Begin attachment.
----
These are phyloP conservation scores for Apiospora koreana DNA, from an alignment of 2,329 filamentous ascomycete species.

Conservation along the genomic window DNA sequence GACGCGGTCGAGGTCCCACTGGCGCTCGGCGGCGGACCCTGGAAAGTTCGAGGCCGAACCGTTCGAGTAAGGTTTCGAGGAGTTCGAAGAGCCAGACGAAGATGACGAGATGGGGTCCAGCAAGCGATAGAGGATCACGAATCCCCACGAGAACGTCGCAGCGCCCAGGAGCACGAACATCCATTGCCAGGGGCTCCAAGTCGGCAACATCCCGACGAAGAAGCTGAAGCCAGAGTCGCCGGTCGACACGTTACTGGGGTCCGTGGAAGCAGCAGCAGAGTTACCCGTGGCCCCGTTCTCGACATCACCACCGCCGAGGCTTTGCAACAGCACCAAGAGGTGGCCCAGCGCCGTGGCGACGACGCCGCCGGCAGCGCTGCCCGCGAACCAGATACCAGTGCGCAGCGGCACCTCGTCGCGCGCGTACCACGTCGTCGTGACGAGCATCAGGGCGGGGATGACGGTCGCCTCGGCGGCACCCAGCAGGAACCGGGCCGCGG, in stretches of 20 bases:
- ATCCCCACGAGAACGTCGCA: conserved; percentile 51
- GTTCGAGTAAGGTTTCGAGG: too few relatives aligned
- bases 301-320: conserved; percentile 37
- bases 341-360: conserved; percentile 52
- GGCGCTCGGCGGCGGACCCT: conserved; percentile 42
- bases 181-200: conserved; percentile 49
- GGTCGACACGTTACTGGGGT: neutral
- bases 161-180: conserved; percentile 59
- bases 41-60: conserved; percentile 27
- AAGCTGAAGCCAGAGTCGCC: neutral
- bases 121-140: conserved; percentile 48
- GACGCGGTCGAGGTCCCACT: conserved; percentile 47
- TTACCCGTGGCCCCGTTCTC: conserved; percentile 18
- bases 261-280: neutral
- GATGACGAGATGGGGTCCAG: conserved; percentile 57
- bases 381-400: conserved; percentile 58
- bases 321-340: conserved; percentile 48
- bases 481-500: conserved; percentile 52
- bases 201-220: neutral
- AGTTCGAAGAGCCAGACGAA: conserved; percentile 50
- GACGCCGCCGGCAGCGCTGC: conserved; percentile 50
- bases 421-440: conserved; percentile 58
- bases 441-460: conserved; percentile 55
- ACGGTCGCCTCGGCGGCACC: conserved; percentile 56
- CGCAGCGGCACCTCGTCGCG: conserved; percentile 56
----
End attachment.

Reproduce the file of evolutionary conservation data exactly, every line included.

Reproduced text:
These are phyloP conservation scores for Apiospora koreana DNA, from an alignment of 2,329 filamentous ascomycete species.

Conservation along the genomic window DNA sequence GACGCGGTCGAGGTCCCACTGGCGCTCGGCGGCGGACCCTGGAAAGTTCGAGGCCGAACCGTTCGAGTAAGGTTTCGAGGAGTTCGAAGAGCCAGACGAAGATGACGAGATGGGGTCCAGCAAGCGATAGAGGATCACGAATCCCCACGAGAACGTCGCAGCGCCCAGGAGCACGAACATCCATTGCCAGGGGCTCCAAGTCGGCAACATCCCGACGAAGAAGCTGAAGCCAGAGTCGCCGGTCGACACGTTACTGGGGTCCGTGGAAGCAGCAGCAGAGTTACCCGTGGCCCCGTTCTCGACATCACCACCGCCGAGGCTTTGCAACAGCACCAAGAGGTGGCCCAGCGCCGTGGCGACGACGCCGCCGGCAGCGCTGCCCGCGAACCAGATACCAGTGCGCAGCGGCACCTCGTCGCGCGCGTACCACGTCGTCGTGACGAGCATCAGGGCGGGGATGACGGTCGCCTCGGCGGCACCCAGCAGGAACCGGGCCGCGG, in stretches of 20 bases:
- ATCCCCACGAGAACGTCGCA: conserved; percentile 51
- GTTCGAGTAAGGTTTCGAGG: too few relatives aligned
- bases 301-320: conserved; percentile 37
- bases 341-360: conserved; percentile 52
- GGCGCTCGGCGGCGGACCCT: conserved; percentile 42
- bases 181-200: conserved; percentile 49
- GGTCGACACGTTACTGGGGT: neutral
- bases 161-180: conserved; percentile 59
- bases 41-60: conserved; percentile 27
- AAGCTGAAGCCAGAGTCGCC: neutral
- bases 121-140: conserved; percentile 48
- GACGCGGTCGAGGTCCCACT: conserved; percentile 47
- TTACCCGTGGCCCCGTTCTC: conserved; percentile 18
- bases 261-280: neutral
- GATGACGAGATGGGGTCCAG: conserved; percentile 57
- bases 381-400: conserved; percentile 58
- bases 321-340: conserved; percentile 48
- bases 481-500: conserved; percentile 52
- bases 201-220: neutral
- AGTTCGAAGAGCCAGACGAA: conserved; percentile 50
- GACGCCGCCGGCAGCGCTGC: conserved; percentile 50
- bases 421-440: conserved; percentile 58
- bases 441-460: conserved; percentile 55
- ACGGTCGCCTCGGCGGCACC: conserved; percentile 56
- CGCAGCGGCACCTCGTCGCG: conserved; percentile 56